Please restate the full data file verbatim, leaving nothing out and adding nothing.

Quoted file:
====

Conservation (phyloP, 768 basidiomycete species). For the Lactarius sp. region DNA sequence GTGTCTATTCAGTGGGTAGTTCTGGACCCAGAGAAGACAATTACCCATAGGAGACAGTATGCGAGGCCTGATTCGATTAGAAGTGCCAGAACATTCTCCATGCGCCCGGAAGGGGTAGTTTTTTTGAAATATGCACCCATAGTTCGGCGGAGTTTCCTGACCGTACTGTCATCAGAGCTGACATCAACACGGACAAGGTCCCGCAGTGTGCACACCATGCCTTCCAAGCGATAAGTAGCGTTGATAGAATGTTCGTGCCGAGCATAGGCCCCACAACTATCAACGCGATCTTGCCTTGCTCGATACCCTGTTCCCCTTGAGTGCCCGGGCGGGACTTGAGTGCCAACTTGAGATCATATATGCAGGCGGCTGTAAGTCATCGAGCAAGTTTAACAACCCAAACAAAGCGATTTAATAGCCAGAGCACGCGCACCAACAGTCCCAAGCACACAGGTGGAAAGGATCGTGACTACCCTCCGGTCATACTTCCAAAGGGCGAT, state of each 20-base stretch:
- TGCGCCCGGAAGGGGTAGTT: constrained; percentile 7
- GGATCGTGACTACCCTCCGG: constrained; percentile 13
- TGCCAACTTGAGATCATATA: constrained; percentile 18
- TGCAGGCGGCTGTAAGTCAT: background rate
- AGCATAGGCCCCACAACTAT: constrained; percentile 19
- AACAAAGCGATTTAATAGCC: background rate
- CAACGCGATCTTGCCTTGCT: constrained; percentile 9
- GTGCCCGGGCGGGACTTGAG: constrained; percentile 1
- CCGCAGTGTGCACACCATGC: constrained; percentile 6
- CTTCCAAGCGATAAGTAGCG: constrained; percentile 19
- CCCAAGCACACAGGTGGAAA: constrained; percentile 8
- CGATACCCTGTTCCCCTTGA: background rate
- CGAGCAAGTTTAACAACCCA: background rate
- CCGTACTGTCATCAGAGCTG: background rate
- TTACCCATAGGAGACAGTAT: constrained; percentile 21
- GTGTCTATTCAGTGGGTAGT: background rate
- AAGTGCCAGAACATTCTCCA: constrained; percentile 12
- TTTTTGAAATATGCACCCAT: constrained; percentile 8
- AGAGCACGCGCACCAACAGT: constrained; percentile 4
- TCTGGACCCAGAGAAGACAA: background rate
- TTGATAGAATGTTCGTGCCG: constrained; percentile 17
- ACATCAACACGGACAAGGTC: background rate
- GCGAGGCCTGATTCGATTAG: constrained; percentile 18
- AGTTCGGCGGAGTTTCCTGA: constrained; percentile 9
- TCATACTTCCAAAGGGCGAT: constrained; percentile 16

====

Conservation (phyloP, 768 basidiomycete species). For the Lactarius sp. region DNA sequence GTGTCTATTCAGTGGGTAGTTCTGGACCCAGAGAAGACAATTACCCATAGGAGACAGTATGCGAGGCCTGATTCGATTAGAAGTGCCAGAACATTCTCCATGCGCCCGGAAGGGGTAGTTTTTTTGAAATATGCACCCATAGTTCGGCGGAGTTTCCTGACCGTACTGTCATCAGAGCTGACATCAACACGGACAAGGTCCCGCAGTGTGCACACCATGCCTTCCAAGCGATAAGTAGCGTTGATAGAATGTTCGTGCCGAGCATAGGCCCCACAACTATCAACGCGATCTTGCCTTGCTCGATACCCTGTTCCCCTTGAGTGCCCGGGCGGGACTTGAGTGCCAACTTGAGATCATATATGCAGGCGGCTGTAAGTCATCGAGCAAGTTTAACAACCCAAACAAAGCGATTTAATAGCCAGAGCACGCGCACCAACAGTCCCAAGCACACAGGTGGAAAGGATCGTGACTACCCTCCGGTCATACTTCCAAAGGGCGAT, state of each 20-base stretch:
- TGCGCCCGGAAGGGGTAGTT: constrained; percentile 7
- GGATCGTGACTACCCTCCGG: constrained; percentile 13
- TGCCAACTTGAGATCATATA: constrained; percentile 18
- TGCAGGCGGCTGTAAGTCAT: background rate
- AGCATAGGCCCCACAACTAT: constrained; percentile 19
- AACAAAGCGATTTAATAGCC: background rate
- CAACGCGATCTTGCCTTGCT: constrained; percentile 9
- GTGCCCGGGCGGGACTTGAG: constrained; percentile 1
- CCGCAGTGTGCACACCATGC: constrained; percentile 6
- CTTCCAAGCGATAAGTAGCG: constrained; percentile 19
- CCCAAGCACACAGGTGGAAA: constrained; percentile 8
- CGATACCCTGTTCCCCTTGA: background rate
- CGAGCAAGTTTAACAACCCA: background rate
- CCGTACTGTCATCAGAGCTG: background rate
- TTACCCATAGGAGACAGTAT: constrained; percentile 21
- GTGTCTATTCAGTGGGTAGT: background rate
- AAGTGCCAGAACATTCTCCA: constrained; percentile 12
- TTTTTGAAATATGCACCCAT: constrained; percentile 8
- AGAGCACGCGCACCAACAGT: constrained; percentile 4
- TCTGGACCCAGAGAAGACAA: background rate
- TTGATAGAATGTTCGTGCCG: constrained; percentile 17
- ACATCAACACGGACAAGGTC: background rate
- GCGAGGCCTGATTCGATTAG: constrained; percentile 18
- AGTTCGGCGGAGTTTCCTGA: constrained; percentile 9
- TCATACTTCCAAAGGGCGAT: constrained; percentile 16